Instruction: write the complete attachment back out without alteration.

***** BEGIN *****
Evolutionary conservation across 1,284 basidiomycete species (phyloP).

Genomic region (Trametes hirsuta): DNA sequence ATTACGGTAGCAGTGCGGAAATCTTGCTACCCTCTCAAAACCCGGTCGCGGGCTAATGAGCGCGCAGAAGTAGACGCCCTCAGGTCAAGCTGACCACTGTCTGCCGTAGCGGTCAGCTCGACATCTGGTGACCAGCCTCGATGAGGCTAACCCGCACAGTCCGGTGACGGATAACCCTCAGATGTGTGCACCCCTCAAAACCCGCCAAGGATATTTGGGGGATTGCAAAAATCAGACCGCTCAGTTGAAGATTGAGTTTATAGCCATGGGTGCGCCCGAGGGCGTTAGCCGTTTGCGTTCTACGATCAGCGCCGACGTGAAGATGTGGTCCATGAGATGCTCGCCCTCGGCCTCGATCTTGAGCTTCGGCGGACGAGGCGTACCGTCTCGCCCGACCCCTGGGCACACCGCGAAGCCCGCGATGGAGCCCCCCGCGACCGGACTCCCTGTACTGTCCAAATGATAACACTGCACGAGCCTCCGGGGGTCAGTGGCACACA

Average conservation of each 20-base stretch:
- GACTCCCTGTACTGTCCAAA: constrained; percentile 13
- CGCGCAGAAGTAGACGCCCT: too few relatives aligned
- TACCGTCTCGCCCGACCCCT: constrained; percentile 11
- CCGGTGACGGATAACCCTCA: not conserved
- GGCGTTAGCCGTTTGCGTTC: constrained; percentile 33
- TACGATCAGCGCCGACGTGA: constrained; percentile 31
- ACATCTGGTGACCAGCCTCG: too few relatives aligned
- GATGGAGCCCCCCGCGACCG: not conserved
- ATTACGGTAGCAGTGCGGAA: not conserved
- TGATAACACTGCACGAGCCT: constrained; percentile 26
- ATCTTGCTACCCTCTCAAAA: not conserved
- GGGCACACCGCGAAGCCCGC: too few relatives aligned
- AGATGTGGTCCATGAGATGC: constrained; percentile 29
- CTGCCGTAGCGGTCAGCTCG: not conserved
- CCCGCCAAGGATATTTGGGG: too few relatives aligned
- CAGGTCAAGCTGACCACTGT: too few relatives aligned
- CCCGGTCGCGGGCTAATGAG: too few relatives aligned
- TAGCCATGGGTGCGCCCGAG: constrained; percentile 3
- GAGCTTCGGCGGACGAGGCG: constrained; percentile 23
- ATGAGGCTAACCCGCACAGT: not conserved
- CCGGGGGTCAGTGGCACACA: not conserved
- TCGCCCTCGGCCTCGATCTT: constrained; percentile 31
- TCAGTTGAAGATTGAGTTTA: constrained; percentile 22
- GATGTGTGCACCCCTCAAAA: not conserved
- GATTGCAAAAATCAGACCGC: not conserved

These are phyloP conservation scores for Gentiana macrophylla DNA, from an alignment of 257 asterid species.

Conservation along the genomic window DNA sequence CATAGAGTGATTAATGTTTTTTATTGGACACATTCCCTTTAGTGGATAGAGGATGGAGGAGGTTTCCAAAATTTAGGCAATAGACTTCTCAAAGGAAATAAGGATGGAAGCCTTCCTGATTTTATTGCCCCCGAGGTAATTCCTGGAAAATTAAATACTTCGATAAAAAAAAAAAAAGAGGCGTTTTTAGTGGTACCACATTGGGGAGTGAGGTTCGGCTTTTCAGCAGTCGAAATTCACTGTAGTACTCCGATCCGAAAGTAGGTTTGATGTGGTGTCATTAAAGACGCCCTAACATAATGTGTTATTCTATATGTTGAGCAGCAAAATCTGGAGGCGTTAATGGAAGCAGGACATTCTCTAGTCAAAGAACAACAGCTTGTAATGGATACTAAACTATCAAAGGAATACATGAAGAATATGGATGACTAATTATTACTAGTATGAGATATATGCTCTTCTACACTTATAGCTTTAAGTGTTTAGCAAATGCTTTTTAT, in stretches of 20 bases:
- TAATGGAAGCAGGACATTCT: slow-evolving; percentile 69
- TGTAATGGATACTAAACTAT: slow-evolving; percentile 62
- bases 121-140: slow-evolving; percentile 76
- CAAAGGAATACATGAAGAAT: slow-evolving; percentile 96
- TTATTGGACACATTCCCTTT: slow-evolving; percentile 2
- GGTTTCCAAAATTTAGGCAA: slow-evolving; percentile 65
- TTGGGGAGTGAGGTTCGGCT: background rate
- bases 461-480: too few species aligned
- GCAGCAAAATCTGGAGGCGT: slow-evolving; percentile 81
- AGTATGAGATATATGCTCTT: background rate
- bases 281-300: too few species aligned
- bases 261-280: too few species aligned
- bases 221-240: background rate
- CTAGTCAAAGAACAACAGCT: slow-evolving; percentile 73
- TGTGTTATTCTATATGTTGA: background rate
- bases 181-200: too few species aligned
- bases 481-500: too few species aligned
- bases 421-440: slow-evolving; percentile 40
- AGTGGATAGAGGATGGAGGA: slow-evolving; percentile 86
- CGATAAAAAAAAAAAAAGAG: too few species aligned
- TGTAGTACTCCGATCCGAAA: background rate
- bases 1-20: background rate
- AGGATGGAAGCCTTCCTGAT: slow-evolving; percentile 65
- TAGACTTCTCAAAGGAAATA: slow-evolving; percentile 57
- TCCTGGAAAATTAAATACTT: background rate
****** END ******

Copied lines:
Evolutionary conservation across 1,284 basidiomycete species (phyloP).

Genomic region (Trametes hirsuta): DNA sequence ATTACGGTAGCAGTGCGGAAATCTTGCTACCCTCTCAAAACCCGGTCGCGGGCTAATGAGCGCGCAGAAGTAGACGCCCTCAGGTCAAGCTGACCACTGTCTGCCGTAGCGGTCAGCTCGACATCTGGTGACCAGCCTCGATGAGGCTAACCCGCACAGTCCGGTGACGGATAACCCTCAGATGTGTGCACCCCTCAAAACCCGCCAAGGATATTTGGGGGATTGCAAAAATCAGACCGCTCAGTTGAAGATTGAGTTTATAGCCATGGGTGCGCCCGAGGGCGTTAGCCGTTTGCGTTCTACGATCAGCGCCGACGTGAAGATGTGGTCCATGAGATGCTCGCCCTCGGCCTCGATCTTGAGCTTCGGCGGACGAGGCGTACCGTCTCGCCCGACCCCTGGGCACACCGCGAAGCCCGCGATGGAGCCCCCCGCGACCGGACTCCCTGTACTGTCCAAATGATAACACTGCACGAGCCTCCGGGGGTCAGTGGCACACA

Average conservation of each 20-base stretch:
- GACTCCCTGTACTGTCCAAA: constrained; percentile 13
- CGCGCAGAAGTAGACGCCCT: too few relatives aligned
- TACCGTCTCGCCCGACCCCT: constrained; percentile 11
- CCGGTGACGGATAACCCTCA: not conserved
- GGCGTTAGCCGTTTGCGTTC: constrained; percentile 33
- TACGATCAGCGCCGACGTGA: constrained; percentile 31
- ACATCTGGTGACCAGCCTCG: too few relatives aligned
- GATGGAGCCCCCCGCGACCG: not conserved
- ATTACGGTAGCAGTGCGGAA: not conserved
- TGATAACACTGCACGAGCCT: constrained; percentile 26
- ATCTTGCTACCCTCTCAAAA: not conserved
- GGGCACACCGCGAAGCCCGC: too few relatives aligned
- AGATGTGGTCCATGAGATGC: constrained; percentile 29
- CTGCCGTAGCGGTCAGCTCG: not conserved
- CCCGCCAAGGATATTTGGGG: too few relatives aligned
- CAGGTCAAGCTGACCACTGT: too few relatives aligned
- CCCGGTCGCGGGCTAATGAG: too few relatives aligned
- TAGCCATGGGTGCGCCCGAG: constrained; percentile 3
- GAGCTTCGGCGGACGAGGCG: constrained; percentile 23
- ATGAGGCTAACCCGCACAGT: not conserved
- CCGGGGGTCAGTGGCACACA: not conserved
- TCGCCCTCGGCCTCGATCTT: constrained; percentile 31
- TCAGTTGAAGATTGAGTTTA: constrained; percentile 22
- GATGTGTGCACCCCTCAAAA: not conserved
- GATTGCAAAAATCAGACCGC: not conserved

These are phyloP conservation scores for Gentiana macrophylla DNA, from an alignment of 257 asterid species.

Conservation along the genomic window DNA sequence CATAGAGTGATTAATGTTTTTTATTGGACACATTCCCTTTAGTGGATAGAGGATGGAGGAGGTTTCCAAAATTTAGGCAATAGACTTCTCAAAGGAAATAAGGATGGAAGCCTTCCTGATTTTATTGCCCCCGAGGTAATTCCTGGAAAATTAAATACTTCGATAAAAAAAAAAAAAGAGGCGTTTTTAGTGGTACCACATTGGGGAGTGAGGTTCGGCTTTTCAGCAGTCGAAATTCACTGTAGTACTCCGATCCGAAAGTAGGTTTGATGTGGTGTCATTAAAGACGCCCTAACATAATGTGTTATTCTATATGTTGAGCAGCAAAATCTGGAGGCGTTAATGGAAGCAGGACATTCTCTAGTCAAAGAACAACAGCTTGTAATGGATACTAAACTATCAAAGGAATACATGAAGAATATGGATGACTAATTATTACTAGTATGAGATATATGCTCTTCTACACTTATAGCTTTAAGTGTTTAGCAAATGCTTTTTAT, in stretches of 20 bases:
- TAATGGAAGCAGGACATTCT: slow-evolving; percentile 69
- TGTAATGGATACTAAACTAT: slow-evolving; percentile 62
- bases 121-140: slow-evolving; percentile 76
- CAAAGGAATACATGAAGAAT: slow-evolving; percentile 96
- TTATTGGACACATTCCCTTT: slow-evolving; percentile 2
- GGTTTCCAAAATTTAGGCAA: slow-evolving; percentile 65
- TTGGGGAGTGAGGTTCGGCT: background rate
- bases 461-480: too few species aligned
- GCAGCAAAATCTGGAGGCGT: slow-evolving; percentile 81
- AGTATGAGATATATGCTCTT: background rate
- bases 281-300: too few species aligned
- bases 261-280: too few species aligned
- bases 221-240: background rate
- CTAGTCAAAGAACAACAGCT: slow-evolving; percentile 73
- TGTGTTATTCTATATGTTGA: background rate
- bases 181-200: too few species aligned
- bases 481-500: too few species aligned
- bases 421-440: slow-evolving; percentile 40
- AGTGGATAGAGGATGGAGGA: slow-evolving; percentile 86
- CGATAAAAAAAAAAAAAGAG: too few species aligned
- TGTAGTACTCCGATCCGAAA: background rate
- bases 1-20: background rate
- AGGATGGAAGCCTTCCTGAT: slow-evolving; percentile 65
- TAGACTTCTCAAAGGAAATA: slow-evolving; percentile 57
- TCCTGGAAAATTAAATACTT: background rate